Mobile is new. Mobile is exciting. It’s confusing and changing rapidly. And yet one day we may well wonder how we ever managed to use a GIS on a non-mobile device. Mobile GIS is a transforming experience. Not only does it provide context, but analysis and visualization based on current location.
A Brief History of GIS
The Mobile Market in 2011
Mobile remains a challenging market place. A turf war is being waged between rival hardware and software companies. Many new mobile devices have been launched in 2011. Both smartphones and tablets of varying size and spec. Disagreements continue over software. The recent spat between Adobe and Apple over the Flash player, being but one notable example. Many companies looking to develop mobile solutions have remained cautiously on the sidelines.
But slowly the dust is clearing. For platforms; Android, Apple, Blackberry and Windows dominate. Now, no longer is there the need to build multiple versions of an application for each platform. A single code base which can run across mobile platforms is today a reality; thanks to HTML5 for the mobile Web and installed hybrid apps built with Adobe AIR.
There are two ways to access applications on a mobile device. The first is to simply fire up the mobile Web browser and load a Web application. Existing Web sites are designed for mouse interaction. Mobile interaction is with the finger, thus most Web sites need to be optimized for the mobile Web. This usually means a rework of both design and functionality. Restrictions by Apple mean that cross platform Web solutions are limited to HTML5. Sites built with Flash, Flex and Silverlight are not accessible on the IPhone or IPad.
Installed applications are the second type of application accessible on mobiles. These can be downloaded from the various app stores. Many are written in so called native languages; Objective C for Apples IOS, Java for Android etc. Native languages are specific for a platform, meaning multiple versions of the same app need be developed for cross platform operation. The recent launch of mobile AIR by Adobe, means that so called hybrid apps can be written which run across all platforms.
Imagine you are a public drainage operation worker. You spend much of your day out of the office. Your interests are manholes, cesspits, catch pits, downpipes, gully traps etc. Imagine further that you could get online GIS access via a mobile device to not only visualize these features, but also to edit their attributes. ESRI have been working hard providing mobile tools to do just that. They have just released a mobile application to the Apple App Store and Android Market. This application allows access to data published to ArcGIS Online. My company – WebMapSolutions – have similarly released GeoMobile for ArcGIS; a free custom mobile ArcGIS viewer. The app allows users to load their own map layers via a Web hosted configuration file. It also includes a number of tools; annotation/measure, interactive overview map, geo-coder, search, routing and geo-locator.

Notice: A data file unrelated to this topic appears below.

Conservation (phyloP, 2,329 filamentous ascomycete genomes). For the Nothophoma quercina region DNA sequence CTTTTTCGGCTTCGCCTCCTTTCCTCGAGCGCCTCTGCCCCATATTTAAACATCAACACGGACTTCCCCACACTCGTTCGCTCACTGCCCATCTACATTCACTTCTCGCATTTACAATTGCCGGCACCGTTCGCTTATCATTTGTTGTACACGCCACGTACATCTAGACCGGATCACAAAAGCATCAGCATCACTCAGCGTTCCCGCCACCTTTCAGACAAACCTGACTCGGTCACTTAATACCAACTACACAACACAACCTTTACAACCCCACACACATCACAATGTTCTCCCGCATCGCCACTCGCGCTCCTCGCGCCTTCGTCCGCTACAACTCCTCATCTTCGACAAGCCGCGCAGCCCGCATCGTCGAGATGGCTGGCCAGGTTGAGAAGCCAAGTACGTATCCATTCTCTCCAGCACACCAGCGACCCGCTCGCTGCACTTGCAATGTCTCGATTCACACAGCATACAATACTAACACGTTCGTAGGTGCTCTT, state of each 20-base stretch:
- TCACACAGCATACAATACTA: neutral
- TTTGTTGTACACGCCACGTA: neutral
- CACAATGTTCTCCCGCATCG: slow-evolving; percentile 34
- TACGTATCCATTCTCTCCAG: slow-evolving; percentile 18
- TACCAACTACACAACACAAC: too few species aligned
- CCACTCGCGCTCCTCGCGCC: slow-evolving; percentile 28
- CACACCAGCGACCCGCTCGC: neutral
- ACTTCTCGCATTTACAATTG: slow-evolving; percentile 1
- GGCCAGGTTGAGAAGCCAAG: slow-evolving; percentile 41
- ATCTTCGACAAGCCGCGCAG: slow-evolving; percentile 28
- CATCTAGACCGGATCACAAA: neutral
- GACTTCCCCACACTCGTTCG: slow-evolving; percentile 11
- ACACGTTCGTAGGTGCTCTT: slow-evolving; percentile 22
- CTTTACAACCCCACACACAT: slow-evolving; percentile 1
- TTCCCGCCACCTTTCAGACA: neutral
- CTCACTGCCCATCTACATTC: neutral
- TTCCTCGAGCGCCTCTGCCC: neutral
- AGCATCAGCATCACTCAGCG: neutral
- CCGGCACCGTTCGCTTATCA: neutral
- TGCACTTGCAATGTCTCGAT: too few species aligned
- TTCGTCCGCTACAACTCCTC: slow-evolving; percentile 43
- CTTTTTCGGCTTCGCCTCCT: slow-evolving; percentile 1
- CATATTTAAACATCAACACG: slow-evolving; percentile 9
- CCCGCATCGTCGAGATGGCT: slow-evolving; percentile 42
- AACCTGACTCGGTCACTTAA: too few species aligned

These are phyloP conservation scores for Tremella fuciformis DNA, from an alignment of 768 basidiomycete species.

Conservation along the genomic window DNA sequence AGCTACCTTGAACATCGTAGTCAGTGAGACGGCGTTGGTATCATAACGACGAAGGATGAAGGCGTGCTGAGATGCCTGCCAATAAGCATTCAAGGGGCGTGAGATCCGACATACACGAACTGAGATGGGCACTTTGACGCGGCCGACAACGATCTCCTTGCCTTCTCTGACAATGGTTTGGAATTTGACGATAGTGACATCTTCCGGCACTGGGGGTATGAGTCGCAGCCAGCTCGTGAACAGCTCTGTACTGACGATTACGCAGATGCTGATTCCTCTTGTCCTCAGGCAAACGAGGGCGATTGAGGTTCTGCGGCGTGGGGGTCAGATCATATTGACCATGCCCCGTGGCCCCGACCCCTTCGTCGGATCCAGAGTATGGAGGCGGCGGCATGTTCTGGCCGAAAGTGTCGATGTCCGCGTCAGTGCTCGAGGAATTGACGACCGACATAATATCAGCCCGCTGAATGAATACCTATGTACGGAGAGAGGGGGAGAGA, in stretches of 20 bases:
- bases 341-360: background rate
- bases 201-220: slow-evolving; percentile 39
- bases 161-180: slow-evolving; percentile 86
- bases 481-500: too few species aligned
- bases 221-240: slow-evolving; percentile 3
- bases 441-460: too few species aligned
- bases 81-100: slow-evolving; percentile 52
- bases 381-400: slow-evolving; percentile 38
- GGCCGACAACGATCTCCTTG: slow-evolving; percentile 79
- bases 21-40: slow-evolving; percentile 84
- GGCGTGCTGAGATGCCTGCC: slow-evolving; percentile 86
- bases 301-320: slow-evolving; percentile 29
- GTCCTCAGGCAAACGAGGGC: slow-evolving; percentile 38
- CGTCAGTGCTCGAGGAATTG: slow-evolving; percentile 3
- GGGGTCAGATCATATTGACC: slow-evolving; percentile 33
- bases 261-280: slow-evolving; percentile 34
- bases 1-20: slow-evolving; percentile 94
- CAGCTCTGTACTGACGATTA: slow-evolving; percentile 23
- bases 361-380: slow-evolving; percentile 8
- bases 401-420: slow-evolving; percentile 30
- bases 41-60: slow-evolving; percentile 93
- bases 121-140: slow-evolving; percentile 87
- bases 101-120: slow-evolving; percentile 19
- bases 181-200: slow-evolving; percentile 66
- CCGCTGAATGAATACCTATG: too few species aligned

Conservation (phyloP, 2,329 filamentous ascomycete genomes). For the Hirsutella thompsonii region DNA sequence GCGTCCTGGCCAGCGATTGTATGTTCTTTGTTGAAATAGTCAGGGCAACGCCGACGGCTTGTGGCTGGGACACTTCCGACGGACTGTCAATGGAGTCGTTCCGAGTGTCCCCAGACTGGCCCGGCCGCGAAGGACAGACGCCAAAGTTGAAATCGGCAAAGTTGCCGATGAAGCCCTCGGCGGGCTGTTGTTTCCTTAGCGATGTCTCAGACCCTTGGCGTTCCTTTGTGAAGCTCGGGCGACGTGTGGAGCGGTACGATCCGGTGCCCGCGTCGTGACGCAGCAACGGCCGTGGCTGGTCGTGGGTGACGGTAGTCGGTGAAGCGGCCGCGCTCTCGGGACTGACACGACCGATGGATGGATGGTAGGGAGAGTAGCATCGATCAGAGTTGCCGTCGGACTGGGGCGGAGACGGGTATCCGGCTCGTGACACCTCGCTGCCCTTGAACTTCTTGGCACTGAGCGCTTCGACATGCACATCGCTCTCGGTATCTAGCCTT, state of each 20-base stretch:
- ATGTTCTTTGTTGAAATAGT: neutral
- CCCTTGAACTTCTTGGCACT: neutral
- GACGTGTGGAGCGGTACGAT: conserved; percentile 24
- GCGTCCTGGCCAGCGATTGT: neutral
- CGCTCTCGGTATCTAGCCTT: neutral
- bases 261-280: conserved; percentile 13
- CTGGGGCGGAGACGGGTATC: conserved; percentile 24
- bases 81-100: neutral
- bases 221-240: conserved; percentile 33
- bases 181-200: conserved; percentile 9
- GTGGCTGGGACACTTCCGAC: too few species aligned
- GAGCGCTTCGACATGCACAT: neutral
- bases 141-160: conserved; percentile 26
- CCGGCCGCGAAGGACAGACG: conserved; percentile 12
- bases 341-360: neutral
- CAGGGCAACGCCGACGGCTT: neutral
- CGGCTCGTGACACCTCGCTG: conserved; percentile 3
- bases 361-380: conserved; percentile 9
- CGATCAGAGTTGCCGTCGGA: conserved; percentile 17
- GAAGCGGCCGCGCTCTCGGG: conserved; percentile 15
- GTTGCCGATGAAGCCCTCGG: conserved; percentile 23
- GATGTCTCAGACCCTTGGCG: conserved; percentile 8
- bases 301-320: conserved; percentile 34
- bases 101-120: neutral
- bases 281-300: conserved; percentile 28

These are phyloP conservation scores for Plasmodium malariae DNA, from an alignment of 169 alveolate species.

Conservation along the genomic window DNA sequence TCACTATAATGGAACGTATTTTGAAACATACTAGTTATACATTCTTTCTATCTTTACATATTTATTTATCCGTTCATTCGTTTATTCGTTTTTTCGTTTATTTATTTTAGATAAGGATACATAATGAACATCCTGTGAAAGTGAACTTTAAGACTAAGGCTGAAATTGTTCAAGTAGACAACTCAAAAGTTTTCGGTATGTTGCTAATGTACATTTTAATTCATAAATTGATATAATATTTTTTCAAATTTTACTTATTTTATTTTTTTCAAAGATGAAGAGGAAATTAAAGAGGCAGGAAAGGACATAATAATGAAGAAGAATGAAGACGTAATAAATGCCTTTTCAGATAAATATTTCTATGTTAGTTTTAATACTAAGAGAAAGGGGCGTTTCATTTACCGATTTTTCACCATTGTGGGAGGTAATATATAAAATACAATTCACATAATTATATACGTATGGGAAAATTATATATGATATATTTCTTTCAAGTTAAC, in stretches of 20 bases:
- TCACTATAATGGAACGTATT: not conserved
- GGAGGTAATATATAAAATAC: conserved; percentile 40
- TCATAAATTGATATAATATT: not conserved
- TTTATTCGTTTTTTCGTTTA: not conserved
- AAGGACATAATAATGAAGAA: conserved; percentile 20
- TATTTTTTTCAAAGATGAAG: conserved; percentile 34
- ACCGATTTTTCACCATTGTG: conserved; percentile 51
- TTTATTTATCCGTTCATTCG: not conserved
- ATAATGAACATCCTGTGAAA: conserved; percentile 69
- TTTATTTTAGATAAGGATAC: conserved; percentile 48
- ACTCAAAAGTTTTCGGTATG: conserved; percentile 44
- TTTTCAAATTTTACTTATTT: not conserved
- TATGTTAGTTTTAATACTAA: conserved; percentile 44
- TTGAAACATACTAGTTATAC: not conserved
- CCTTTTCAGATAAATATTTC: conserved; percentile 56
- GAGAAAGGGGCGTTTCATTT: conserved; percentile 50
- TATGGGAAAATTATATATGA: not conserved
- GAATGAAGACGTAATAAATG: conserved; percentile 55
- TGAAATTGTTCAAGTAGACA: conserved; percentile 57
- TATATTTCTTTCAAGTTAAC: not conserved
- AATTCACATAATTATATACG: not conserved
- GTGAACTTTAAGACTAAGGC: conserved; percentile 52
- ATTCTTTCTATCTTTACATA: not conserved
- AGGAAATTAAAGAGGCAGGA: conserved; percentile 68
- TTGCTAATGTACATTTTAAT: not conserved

Offline Mobile GIS
Suppose your tablet or smartphone has no Wi-Fi connectivity. Maybe you are working in forest management far from urban areas. Wouldn’t it be nice to store base maps for offline use. How about if you could fire up a map viewer and load both a base map and shapefiles, all stored locally on the mobile device? This is now quite possible. Many mobile devices now have considerable storage capacity. This makes it quite possible to store spatial data on the devices. Now not only can spatial data be visualized, but features can be edited and stored. Using a local database, running on the mobile device, this data can be uploaded when users again have network connectivity.
Mobile GIS Data Collection and Check-In
Mobile applications are replacing more traditional ways of collecting field data. Pen and paper is still commonly used in the field. Now it is possible to collect data at the source and upload it directly to a server based database or a GIS. Simply collecting the current location, and time, on a mobile device is easy. Add to that geo-referenced images, text, maybe even voice recording. And allowing users to either store the data locally or upload directly to a server, will revolutionize much of the work done in the field.
The Mobile Location Revolution
Location is, and will be key to many mobile applications. As we have discussed, the mapping and GIS sector are being revolutionized by mobile. Accessing true GIS apps like ArcGIS, both online and offline, while in the field has huge implications. Field data collection and feature editing will be both easier and more accurate using mobile devices. In the wider world of spatial data; dynamic traffic data, optimised routing and local searches are ever more popular.
We live in exciting times.
Rory Biggadike holds a BSc and MSc in Geography and GIS. He currently is a senior geospatial developer at WebMapSolutions.
WebMapsolutions are a Utah Mobile application development company. Based in Salt Lake City, the company specializes in building location based services (LBS), GIS and mapping applications.
Contact Rory at [email protected] or visit www.webmapsolutions.com.